BOYEGA My dad’s actually a preacher as well, but I guess he don’t care, man. (Laughs.) He’s a Nigerian guy, moving his family over to the U.K. to start his life, and then his son says he wants to be an actor. For him in the paradigm of finances, building your own generational wealth, having your own stability, that just does not compute. Even when I got Star Wars, they don’t know what that is. They’re from Nigeria, they like Nollywood films. My mum and dad will see Robert De Niro in a movie and won’t react. But let them see Femi [Jacobs], and that’s when they’re going to get real happy. Teaching them the way Hollywood works has been so interesting, but there are certain things I don’t want to change. Like, I like the fact that when they get on the red carpet, they get cold and they’re like, “John, I want to go inside.” (Laughs.)
Josh, you came onto The Crown when the series was already a phenomenon. So you go in, eyes wide open, about what will likely happen to your career. How do you prepare yourself and your family for that?
O’CONNOR Yeah, it was sort of a surprise, but not a surprise because we knew what happened to those [actors]. To me, my family, my friends, people around me, it was less about “Oh, your life’s going to change” and more about just being cautious and supportive and understanding of the times that you have to look out for each other. I was thinking about this recently because it was Mental Health Awareness [Month], and one of the things I feel very fortunate about in our industry is that there’s this sense of family. I don’t know if everyone else feels it, but I’ve always felt a sense of support. Because what we put ourselves through when we explore character is actually a very tricky mental flex, and so [you need that] support network. And [it’s not only when you’re] playing characters but also with all the trimmings that go along with being an actor and in the public eye. So I suppose what I’m saying here is that I feel very lucky to have these [men here] and everyone else in our industry to pick up the pieces when I’m having a mild breakdown.
Josh, you may not be interested in the Royal Family, but much of the world is. There was certainly heavy interest in the interview Prince Harry and Meghan Markle gave to Oprah earlier this year. I’m curious, do you consume media about the Royal Family as Josh O’Connor or as the guy who’s been playing Charles? And if the latter, are you defensive of him as you watch or read?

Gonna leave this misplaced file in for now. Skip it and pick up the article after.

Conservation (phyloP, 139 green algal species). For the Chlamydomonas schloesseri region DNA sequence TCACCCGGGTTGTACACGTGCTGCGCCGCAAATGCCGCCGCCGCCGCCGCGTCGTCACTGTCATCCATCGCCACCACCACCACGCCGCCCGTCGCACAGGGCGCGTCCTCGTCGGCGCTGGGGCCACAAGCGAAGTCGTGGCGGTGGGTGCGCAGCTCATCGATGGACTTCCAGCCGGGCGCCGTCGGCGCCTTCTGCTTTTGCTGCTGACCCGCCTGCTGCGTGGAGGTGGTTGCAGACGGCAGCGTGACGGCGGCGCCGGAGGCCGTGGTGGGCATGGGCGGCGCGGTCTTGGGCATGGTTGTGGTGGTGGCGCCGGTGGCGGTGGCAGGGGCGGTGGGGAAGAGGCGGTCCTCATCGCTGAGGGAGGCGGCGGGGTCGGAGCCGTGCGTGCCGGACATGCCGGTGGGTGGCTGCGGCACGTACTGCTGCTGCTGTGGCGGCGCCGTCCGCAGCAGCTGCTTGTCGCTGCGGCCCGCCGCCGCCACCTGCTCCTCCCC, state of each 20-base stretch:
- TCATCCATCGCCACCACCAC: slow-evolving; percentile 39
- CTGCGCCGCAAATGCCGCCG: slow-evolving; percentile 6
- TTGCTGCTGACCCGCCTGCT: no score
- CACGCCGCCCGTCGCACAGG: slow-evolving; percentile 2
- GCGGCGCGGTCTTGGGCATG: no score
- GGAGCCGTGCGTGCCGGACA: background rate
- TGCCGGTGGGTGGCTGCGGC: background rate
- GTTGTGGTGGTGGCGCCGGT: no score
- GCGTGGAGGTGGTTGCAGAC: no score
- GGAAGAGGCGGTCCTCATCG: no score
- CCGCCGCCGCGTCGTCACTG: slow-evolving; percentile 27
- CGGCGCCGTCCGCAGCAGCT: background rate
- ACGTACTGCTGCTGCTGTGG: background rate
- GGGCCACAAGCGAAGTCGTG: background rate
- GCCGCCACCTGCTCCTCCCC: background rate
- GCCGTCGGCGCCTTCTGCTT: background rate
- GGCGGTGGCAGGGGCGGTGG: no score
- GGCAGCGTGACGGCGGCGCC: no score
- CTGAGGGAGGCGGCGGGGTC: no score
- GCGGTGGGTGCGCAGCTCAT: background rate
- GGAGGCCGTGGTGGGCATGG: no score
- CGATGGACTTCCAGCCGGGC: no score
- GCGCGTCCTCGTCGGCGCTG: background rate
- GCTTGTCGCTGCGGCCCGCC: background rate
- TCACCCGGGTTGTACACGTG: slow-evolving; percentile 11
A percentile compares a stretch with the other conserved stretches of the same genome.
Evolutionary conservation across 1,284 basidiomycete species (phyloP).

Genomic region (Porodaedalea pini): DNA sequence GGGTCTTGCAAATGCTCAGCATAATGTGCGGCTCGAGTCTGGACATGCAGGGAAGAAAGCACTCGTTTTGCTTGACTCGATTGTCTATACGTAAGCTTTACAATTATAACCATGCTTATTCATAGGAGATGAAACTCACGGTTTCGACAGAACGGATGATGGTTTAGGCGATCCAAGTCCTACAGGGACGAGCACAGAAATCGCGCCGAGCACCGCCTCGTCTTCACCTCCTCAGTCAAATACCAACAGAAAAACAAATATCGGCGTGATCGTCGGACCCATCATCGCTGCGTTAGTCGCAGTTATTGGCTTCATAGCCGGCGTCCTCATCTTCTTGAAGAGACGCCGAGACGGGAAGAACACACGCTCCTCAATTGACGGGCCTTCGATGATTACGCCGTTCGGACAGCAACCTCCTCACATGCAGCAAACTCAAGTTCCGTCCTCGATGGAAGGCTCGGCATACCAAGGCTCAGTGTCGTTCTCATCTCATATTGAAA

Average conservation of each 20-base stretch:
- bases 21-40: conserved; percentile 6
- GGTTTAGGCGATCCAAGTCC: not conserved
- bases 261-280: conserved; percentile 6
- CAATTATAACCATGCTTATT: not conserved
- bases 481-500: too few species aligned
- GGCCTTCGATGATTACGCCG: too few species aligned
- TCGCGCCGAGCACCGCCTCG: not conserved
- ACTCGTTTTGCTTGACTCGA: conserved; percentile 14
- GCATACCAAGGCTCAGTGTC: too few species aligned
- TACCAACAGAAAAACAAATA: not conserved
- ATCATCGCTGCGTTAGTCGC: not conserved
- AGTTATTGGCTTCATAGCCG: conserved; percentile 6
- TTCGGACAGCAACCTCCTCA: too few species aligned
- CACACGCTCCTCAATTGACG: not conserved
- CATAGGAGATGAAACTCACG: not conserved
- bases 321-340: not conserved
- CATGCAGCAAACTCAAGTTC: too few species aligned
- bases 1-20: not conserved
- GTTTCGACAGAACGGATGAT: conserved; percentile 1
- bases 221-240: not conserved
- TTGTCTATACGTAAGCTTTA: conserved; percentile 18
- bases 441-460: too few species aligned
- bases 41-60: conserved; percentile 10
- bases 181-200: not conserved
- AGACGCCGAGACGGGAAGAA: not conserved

O’CONNOR I suppose I do feel defensive in a certain way, I guess. But really, I’m the worst person to talk about the Meghan interview. I didn’t watch it and I don’t think I will, to be honest. So any conversation about, “Gee, what did you think about what Charles said last week?” I’m like, “Guys, I have no idea.” (Laughs.)
Regé, you hosted Saturday Night Live and leaned into this reputation you now have as a sex symbol. We often ask women, but rarely ask men, what’s your comfort level with that? And do you ever want to scream, “I’m a highly trained actor, I can do other things, too”?
PAGE I don’t think I need to scream, because hopefully I can do that in the work. And to the last question, there is a responsibility to my family. I think I owed them that side of things because I know that, for instance, my brother finds it incredibly hard to watch Roots, he can’t do it. And I need to look after my family in the more traumatizing work, as much as I look after them when they’re going to have a couple of blushes. I thought that I owed them that for putting them through the previous trauma. And there’s always a conversation with the people you love watching you go through these empathy bridges we’re talking about, these very far removed experiences that are massive — and I keep myself honest by imagining the rest of the audience is my family, and I owe them balance in that experience, too. There was also a personal circle that got completed for me on Bridgerton. The scene in particular that my brother can’t watch [from Roots has me] dragged away from my family in this carriage and sold into bondage in the U.K. I never thought that I’d do many parts in the 19th century, and then I’m back in the 19th century on Bridgerton, and there’s a moment on set where I’m rolling down the street in this lord’s carriage and I’m like, “Oh shit, I own this now.” That’s what I felt I owed my family at the other end of that circle.
John, in speaking about Small Axe, you’ve said, “For the first time in a long time, I looked at my art and I said, ‘I missed you and it’s good to be here.’ ” It’s clear that you’re drawing a contrast with your blockbuster work. I’m curious how much pressure is there to stay in that blockbuster lane once you have made it in? And where does that pressure come from?
BOYEGA I don’t know if it’s a pressure but it’s definitely a choice that you eventually have to make. I’ve always just wanted to be in things that I enjoy watching and sometimes they’re low budget, sometimes they’re more character-based and sometimes they’re blockbusters. So, I don’t necessarily feel there’s a pressure to choose a path but I do think while you are working on a studio movie, it takes up so much of your year that when you are done, all you want to do is rest. Most times when you’re working on a studio film, you’re not gonna have the energy to pump out the same caliber films in an indie or a drama because of the time and so you just miss being a character, you miss being someone different. With something like Star Wars, you’re playing one character that evolves but he is still that one guy. And on a career front, it still only shows one side of what you could potentially do. And then there’s CGI, visual effects, training, the marketing campaign, all that stuff. Like, sometimes I just wanna chill. (Laughs.)